Abstract: SA-PO945

Disseminated Adenoviral Infection with Nephropathy in a Kidney/Pancreas Transplant Recipient

Session Information

Category: Nephrology Education

  • 1302 Fellows and Residents Case Reports

Authors

  • Nesmith, Natalie, Vanderbilt University Medical Center, Nashville, Tennessee, United States
  • Kapp, Meghan E., Vanderbilt University Medical Center, Nashville, Tennessee, United States
  • Fogo, Agnes B., Vanderbilt University Medical Center, Nashville, Tennessee, United States
  • Paueksakon, Paisit, Vanderbilt University Medical Center, Nashville, Tennessee, United States
  • Satyanarayana, Gowri, Vanderbilt University Medical Center, Nashville, Tennessee, United States
  • Schaefer, Heidi M., Vanderbilt University Medical Center, Nashville, Tennessee, United States
  • Helderman, J.H., Vanderbilt University Medical Center, Nashville, Tennessee, United States
  • Concepcion, Beatrice P., Vanderbilt University Medical Center, Nashville, Tennessee, United States
Background

Adenovirus (AV) is a commonly encountered viral pathogen with self-limited infection in immunocompetent hosts. In immunocompromised hosts more serious complications can occur. We report a kidney/pancreas (KP) transplant recipient who developed disseminated adenoviral infection with nephropathy which was successfully treated with cidofovir.

Methods

A 32 year old man with Type I Diabetes Mellitus with diabetic nephropathy, retinopathy, and peripheral vascular disease underwent simultaneous KP transplant in 10/2016. He was induced with solumedrol and alemtuzumab. Maintenance therapy included three drug regimen with tacrolimus, prednisone and mycophenolate mofetil. Two months later he developed gross hematuria, high-grade fevers, and acute kidney injury (sCr 1.46 mg/dL vs baseline sCr 0.8 mg/dL). Amylase/lipase were normal. Serum (>2million copies/mL) and urine AV PCR were positive with positive AV nasal swab . He underwent transplant biopsy which showed multifocal tubulocentric necrotizing granulomas with viral cytopathic nuclear changes in tubular epithelial cells and podocytes, the latter associated with a cellular crescent with fibrinoid necrosis and apoptotic debris. Electron microscopy demonstrated focal crystalline viral particles in tubules. Immunohistochemical stains were diffusely positive for AV and negative for SV40. There was no evidence of concomitant acute cellular rejection and no diagnostic evidence of antibody-mediated rejection with negative C4d by immunofluorescence. He was started on cidofovir/probenecid with resolution of fevers after two doses and ultimately received eight doses. Four months later, serum AV PCR was negative and sCr was 1.5 mg/dL.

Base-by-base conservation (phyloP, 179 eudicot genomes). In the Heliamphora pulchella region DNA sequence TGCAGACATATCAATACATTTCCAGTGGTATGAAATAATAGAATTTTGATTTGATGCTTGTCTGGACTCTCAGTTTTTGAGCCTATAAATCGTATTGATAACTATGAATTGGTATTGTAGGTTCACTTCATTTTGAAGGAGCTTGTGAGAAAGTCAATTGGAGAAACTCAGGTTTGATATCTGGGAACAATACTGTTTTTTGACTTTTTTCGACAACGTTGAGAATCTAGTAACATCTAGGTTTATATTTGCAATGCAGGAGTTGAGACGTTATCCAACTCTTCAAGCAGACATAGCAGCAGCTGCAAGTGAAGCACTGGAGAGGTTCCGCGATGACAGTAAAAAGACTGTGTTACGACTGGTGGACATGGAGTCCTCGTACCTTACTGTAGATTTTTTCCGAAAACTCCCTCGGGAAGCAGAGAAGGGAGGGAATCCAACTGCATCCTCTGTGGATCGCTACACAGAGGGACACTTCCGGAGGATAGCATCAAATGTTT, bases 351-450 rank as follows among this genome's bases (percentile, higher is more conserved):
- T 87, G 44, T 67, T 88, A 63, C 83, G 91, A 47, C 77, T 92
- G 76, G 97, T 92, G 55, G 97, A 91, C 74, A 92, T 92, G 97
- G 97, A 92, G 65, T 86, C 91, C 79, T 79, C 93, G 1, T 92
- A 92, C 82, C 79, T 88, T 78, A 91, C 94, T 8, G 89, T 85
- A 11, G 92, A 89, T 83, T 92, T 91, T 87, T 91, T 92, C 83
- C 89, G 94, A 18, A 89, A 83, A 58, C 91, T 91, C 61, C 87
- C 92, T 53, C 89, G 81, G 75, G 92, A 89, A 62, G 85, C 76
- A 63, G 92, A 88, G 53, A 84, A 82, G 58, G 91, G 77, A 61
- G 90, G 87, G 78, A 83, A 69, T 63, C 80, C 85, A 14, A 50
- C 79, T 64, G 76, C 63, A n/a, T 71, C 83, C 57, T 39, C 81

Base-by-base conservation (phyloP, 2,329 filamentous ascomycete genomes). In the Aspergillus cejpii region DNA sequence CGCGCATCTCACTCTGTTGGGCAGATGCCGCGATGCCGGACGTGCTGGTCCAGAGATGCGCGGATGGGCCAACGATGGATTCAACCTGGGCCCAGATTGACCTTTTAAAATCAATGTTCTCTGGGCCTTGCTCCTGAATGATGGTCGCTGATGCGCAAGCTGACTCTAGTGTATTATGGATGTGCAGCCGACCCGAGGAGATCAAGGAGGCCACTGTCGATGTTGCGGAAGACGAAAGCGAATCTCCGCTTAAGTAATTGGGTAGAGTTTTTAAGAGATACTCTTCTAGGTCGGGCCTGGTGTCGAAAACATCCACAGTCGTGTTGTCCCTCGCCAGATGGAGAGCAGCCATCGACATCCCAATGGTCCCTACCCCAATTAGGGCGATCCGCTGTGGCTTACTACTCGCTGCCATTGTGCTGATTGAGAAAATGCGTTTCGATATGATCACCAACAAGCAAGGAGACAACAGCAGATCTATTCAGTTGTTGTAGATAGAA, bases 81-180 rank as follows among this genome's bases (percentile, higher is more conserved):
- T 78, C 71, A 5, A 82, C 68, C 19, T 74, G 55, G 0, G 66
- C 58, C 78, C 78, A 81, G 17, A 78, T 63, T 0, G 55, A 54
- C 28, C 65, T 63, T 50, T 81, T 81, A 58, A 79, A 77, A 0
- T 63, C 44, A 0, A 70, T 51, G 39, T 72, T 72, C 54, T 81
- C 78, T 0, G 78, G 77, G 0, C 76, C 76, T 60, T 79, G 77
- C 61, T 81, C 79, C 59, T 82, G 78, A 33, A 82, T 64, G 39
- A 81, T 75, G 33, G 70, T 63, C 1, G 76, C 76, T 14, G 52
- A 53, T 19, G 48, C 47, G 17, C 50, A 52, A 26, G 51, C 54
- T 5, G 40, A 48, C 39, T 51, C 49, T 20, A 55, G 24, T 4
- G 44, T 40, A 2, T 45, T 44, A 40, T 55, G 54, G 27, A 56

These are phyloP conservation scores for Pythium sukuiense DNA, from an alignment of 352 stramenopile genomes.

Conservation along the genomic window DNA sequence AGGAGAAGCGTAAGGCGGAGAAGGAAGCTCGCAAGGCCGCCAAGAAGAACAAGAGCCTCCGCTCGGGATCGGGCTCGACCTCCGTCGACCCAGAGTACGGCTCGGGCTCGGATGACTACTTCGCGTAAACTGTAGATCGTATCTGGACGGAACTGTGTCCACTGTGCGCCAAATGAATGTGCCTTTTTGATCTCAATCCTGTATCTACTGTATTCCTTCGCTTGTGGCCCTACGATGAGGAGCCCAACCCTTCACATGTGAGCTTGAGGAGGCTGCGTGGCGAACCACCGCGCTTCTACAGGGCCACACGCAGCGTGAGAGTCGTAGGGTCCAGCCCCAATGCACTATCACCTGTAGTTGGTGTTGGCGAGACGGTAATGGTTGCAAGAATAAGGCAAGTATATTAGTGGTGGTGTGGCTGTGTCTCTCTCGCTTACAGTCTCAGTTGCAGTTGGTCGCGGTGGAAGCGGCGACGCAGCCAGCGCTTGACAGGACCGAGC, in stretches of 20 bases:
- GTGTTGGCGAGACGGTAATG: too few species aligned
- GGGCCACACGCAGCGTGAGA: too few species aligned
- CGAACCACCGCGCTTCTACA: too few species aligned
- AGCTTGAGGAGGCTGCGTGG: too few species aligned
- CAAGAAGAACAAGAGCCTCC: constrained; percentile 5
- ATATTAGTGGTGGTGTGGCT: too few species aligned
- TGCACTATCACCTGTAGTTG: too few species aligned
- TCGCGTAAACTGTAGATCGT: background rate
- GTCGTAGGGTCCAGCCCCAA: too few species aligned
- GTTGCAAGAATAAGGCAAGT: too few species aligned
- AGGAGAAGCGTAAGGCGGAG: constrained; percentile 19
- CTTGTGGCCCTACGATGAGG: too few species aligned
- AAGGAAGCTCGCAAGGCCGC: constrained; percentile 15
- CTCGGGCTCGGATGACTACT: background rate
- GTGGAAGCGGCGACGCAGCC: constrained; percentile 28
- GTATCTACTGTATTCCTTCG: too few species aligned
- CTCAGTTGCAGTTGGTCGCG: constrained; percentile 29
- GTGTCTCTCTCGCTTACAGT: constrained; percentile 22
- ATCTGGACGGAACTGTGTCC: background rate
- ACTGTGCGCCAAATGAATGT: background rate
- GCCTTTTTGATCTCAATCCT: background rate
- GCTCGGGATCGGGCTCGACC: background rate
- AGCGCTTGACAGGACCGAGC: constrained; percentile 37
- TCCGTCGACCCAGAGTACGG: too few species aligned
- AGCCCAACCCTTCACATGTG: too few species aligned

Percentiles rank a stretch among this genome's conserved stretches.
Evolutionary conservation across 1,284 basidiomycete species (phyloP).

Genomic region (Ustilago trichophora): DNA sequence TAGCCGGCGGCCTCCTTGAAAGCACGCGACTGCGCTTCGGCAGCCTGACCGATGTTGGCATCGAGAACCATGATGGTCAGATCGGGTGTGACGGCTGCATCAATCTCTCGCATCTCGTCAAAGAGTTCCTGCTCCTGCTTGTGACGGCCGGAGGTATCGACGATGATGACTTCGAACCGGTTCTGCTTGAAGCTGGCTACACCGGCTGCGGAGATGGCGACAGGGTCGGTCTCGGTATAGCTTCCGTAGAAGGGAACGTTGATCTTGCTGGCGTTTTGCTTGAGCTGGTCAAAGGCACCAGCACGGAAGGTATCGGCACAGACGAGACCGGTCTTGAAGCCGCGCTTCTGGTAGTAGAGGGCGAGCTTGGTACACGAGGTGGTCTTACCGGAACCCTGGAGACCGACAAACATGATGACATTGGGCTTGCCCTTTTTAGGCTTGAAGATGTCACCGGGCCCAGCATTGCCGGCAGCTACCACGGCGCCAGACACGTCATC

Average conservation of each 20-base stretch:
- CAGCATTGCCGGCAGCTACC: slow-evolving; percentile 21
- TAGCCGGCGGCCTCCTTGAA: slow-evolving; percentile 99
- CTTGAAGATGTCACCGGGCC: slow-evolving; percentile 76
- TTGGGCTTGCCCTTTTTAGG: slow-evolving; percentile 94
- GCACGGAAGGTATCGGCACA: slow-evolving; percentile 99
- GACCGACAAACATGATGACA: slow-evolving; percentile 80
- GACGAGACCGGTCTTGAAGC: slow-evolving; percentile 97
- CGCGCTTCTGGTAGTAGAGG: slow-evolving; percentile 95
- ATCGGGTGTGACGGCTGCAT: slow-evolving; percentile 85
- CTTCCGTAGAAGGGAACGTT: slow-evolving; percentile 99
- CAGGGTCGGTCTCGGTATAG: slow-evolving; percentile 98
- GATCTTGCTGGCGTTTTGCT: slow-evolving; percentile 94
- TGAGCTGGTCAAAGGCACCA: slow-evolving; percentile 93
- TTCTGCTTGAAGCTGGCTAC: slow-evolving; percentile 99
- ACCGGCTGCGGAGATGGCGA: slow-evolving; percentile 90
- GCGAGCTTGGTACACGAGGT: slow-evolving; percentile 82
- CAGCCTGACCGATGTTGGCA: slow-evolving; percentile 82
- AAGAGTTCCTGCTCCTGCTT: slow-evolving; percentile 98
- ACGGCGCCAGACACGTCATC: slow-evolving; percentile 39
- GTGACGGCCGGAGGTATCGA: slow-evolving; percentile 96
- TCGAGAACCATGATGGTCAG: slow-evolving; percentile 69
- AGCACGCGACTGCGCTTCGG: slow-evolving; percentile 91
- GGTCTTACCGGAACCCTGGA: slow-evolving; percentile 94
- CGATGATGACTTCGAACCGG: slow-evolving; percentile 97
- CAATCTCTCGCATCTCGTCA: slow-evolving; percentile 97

Conclusion

While disseminated adenovirus is rare amongst KP transplant recipients, it can cause serious complications including multi-organ dysfunction, graft loss, and death. Severe disease including AV nephropathy warrants treatment with cidofovir despite its nephrotoxicity.